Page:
WASHINGTON -- Senate Republicans narrowly blocked the advance of legislation to restore benefits for the long-term unemployed Thursday for the second time in less than a month, and Democrats say they intend to call yet another vote on the issue.
"We're one Republican vote away from restoring unemployment benefits for 1.7 million Americans," Senate Majority Leader Harry Reid, D-Nev., said.
The senior senator from West Virginia, as well as the White House, called the outcome disappointing.
"This Congress failed the American people on Dec. 28, when it didn't pass an extension of unemployment insurance. It was heartbreaking to watch as nearly one million people who are out of work -- including nearly 7,000 in West Virginia -- were denied the critical relief needed to get back on their feet," said Sen. Jay Rockefeller, D-W.Va., in a news release. "Sadly, partisan politics once again derailed this effort today, and for that I'm extraordinarily disappointed."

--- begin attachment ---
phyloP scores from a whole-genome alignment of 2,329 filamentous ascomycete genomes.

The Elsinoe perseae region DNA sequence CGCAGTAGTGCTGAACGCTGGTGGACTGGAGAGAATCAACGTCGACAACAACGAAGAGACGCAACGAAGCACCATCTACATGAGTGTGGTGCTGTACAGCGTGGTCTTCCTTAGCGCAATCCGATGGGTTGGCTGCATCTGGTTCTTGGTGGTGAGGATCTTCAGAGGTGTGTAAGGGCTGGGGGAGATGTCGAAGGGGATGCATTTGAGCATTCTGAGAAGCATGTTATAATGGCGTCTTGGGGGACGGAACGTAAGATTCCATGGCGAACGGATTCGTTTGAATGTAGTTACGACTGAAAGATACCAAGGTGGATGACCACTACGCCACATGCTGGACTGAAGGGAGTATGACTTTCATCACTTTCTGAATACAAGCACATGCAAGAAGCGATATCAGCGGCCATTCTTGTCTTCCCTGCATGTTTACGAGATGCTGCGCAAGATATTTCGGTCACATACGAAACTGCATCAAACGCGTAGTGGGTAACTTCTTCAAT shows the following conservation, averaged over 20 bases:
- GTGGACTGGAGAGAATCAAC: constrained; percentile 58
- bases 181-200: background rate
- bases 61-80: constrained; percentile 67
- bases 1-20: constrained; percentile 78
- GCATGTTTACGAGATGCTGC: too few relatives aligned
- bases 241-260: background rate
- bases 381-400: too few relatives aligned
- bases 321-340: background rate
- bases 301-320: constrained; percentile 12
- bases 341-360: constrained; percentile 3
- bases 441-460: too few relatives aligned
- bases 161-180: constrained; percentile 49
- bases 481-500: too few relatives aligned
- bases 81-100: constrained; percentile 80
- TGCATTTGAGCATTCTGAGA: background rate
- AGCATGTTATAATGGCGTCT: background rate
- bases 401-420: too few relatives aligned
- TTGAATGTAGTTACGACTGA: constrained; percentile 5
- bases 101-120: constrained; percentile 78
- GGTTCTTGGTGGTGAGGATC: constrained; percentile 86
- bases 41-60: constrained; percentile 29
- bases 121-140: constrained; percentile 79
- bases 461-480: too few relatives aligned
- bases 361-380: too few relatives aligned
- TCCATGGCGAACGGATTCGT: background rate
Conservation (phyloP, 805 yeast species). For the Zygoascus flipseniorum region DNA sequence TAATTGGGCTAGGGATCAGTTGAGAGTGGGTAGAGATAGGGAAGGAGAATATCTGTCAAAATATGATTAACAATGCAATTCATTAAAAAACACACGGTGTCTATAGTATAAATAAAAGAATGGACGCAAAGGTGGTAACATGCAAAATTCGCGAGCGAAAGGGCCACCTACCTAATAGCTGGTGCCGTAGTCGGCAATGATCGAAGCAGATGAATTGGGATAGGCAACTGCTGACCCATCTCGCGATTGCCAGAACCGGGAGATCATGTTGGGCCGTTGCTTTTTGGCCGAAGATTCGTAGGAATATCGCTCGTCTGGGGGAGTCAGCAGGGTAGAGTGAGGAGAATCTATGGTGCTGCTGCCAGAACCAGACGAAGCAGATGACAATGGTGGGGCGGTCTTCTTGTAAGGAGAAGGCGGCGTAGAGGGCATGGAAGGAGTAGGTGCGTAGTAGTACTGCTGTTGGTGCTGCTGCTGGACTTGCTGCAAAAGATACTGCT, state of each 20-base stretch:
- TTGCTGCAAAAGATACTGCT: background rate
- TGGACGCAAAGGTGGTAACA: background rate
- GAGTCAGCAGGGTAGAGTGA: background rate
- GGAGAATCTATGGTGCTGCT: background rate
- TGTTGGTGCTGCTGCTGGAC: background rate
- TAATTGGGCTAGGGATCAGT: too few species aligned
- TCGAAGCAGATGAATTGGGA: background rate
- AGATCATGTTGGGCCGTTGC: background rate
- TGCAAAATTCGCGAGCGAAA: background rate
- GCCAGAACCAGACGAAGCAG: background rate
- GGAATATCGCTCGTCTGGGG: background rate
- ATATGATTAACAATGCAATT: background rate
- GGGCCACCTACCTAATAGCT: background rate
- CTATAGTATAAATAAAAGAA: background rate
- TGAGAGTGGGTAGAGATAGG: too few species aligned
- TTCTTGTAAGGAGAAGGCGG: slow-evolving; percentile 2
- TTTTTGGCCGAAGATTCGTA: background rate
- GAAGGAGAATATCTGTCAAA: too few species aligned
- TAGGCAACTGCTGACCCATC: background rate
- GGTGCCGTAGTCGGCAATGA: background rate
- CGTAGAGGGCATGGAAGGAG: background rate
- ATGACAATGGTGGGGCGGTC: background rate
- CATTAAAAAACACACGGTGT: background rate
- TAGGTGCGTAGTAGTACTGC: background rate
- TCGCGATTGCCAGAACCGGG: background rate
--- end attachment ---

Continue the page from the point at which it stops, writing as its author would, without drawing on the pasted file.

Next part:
The measure called for a three-month renewal of an expired program that provided up to 47 weeks of federal benefits when state-paid aid runs out, generally after 26 weeks. The cost was estimated at slightly more than $6 billion over a decade. It would have been offset by lowering pension obligations for some companies, a step that would have increased their taxable income.
The vote was 58-40, two shy of the 60 that backers of the measure needed to prevail. That understated the measure's true support, because Reid sided with opponents at the last minute in a maneuver that will permit him to have the issue reconsidered under the Senate's rules.
Republican Sens. Dean Heller of Nevada, Susan Collins of Maine, Lisa Murkowski of Alaska and Kelly Ayotte of New Hampshire sided with 52 Democrats and two independents on the vote.
The attempt to renew expired jobless benefits was the first legislation that majority Democrats placed before the Senate this year, and it represents the leading edge of their attempt to gain support among economically strapped voters at a time when polls show that voters are concerned about the gap between rich and poor.